‘What is the relationship between morality, the law, and human rights?’ This essay aims to analyse and breakdown the relationship between Morality, law, and human rights. All topics have their respective directives and often intertwine with one another in numerous ways sharing similar content. Each subject of matter has been curated with profound thought, consideration, and with a fundamental understanding of human beings and what is needed for the safety, survival, and equality of mankind. When analysing the relationship between the trio both parallels and contrasts can be found.
The Law, when you think about the law you think about what is deemed legal and illegal, rights and wrongs, and the punishment and justice-involved within the parameters of the law. Laws are rules that unite all individuals living in a network. They secure our overall wellbeing and guarantee our privileges as residents against maltreatment by others, associations, and by the government itself. We have laws to help accommodate our overall security. These exist at the local, country, and national levels, and incorporate things such as laws on food and hygiene, making sure food is at a set standard for consumption. Traffic laws ensuring safety on roads and licensing laws for doctors and nurses ensuring the correct and relevant training of the people that look after us is administered.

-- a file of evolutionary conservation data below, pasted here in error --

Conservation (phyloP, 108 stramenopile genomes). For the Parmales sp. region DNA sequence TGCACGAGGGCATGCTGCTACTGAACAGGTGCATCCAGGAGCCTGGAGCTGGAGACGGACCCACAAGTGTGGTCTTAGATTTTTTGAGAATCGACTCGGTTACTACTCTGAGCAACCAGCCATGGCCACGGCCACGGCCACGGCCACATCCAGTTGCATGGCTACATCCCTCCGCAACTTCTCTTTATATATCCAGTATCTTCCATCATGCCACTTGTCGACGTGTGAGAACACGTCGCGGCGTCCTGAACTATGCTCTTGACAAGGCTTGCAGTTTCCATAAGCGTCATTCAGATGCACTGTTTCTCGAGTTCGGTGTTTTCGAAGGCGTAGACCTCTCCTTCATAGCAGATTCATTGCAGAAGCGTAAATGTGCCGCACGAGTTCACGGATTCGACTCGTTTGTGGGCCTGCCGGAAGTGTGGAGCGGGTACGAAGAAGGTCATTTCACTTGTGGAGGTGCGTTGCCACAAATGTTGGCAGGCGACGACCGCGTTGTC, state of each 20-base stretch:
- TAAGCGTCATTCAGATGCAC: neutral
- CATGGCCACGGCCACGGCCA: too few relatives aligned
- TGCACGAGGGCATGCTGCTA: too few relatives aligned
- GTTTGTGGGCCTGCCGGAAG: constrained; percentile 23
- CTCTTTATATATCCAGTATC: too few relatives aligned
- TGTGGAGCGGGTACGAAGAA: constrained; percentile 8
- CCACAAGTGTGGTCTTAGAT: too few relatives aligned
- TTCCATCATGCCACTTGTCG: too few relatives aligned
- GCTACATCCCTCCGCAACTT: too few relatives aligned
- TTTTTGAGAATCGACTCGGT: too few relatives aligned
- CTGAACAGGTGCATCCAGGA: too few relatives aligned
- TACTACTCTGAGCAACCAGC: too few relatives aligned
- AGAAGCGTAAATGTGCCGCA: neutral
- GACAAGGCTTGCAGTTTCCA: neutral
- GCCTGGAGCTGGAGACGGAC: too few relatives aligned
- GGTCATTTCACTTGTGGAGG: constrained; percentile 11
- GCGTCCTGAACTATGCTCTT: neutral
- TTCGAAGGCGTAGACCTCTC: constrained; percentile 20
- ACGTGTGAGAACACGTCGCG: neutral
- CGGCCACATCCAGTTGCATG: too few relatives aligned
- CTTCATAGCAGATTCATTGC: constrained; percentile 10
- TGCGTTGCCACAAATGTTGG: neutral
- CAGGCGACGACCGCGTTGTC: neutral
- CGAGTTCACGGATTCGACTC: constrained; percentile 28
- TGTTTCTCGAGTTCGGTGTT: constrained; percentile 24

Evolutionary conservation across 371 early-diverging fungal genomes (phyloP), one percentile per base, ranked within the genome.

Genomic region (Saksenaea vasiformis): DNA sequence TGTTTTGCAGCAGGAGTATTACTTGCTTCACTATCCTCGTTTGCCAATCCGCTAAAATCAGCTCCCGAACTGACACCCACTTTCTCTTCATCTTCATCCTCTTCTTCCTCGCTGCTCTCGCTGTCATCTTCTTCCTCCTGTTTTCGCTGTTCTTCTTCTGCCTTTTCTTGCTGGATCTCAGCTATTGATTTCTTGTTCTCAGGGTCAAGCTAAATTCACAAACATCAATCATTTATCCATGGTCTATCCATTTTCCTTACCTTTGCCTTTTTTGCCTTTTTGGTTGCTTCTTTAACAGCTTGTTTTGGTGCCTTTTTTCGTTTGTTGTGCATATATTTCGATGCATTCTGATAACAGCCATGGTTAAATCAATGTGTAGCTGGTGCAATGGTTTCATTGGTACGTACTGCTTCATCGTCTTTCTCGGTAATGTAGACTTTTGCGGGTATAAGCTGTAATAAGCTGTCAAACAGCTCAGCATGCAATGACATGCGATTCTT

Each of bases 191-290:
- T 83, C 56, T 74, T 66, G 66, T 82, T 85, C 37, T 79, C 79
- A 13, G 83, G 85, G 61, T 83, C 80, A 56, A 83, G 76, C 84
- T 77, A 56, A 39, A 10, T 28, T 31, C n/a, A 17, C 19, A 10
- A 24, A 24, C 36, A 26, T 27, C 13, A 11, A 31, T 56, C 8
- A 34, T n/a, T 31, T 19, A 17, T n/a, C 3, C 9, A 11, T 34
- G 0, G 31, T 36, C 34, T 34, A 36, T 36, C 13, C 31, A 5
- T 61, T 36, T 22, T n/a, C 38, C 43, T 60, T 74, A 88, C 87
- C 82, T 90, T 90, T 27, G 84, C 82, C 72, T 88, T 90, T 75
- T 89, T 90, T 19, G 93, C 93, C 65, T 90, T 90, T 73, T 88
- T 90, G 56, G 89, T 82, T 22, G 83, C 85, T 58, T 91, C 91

However, Human rights are the basic rights and freedoms that every human being in the world is entitled to. These principles start from birth and continue to death no matter who you are, where you are from, or how you choose to exist in the world. Human rights remain intact and can never be withdrawn, although they can sometimes be restricted due to breaking the law. The referred to principles are protected by the law.
Whilst morality can be best described as a form of standards or principles obtained through social code and society, it’s fundamental foundations are based on what is right and what is wrong. Morality can also derive from a particular religion, culture, or philosophy, depending on the individual and their life experiences. Morality cannot be measured or compared and depends on the individual. This can be interoperated in many ways or influenced by factors such as a person’s mental ability to judge between right and wrong, For example, Mahatma Handhi stated ‘Morality is rooted in the purity of our hearts’. Some may agree with this and others will reject this logic and will do due to personal preference and life experience.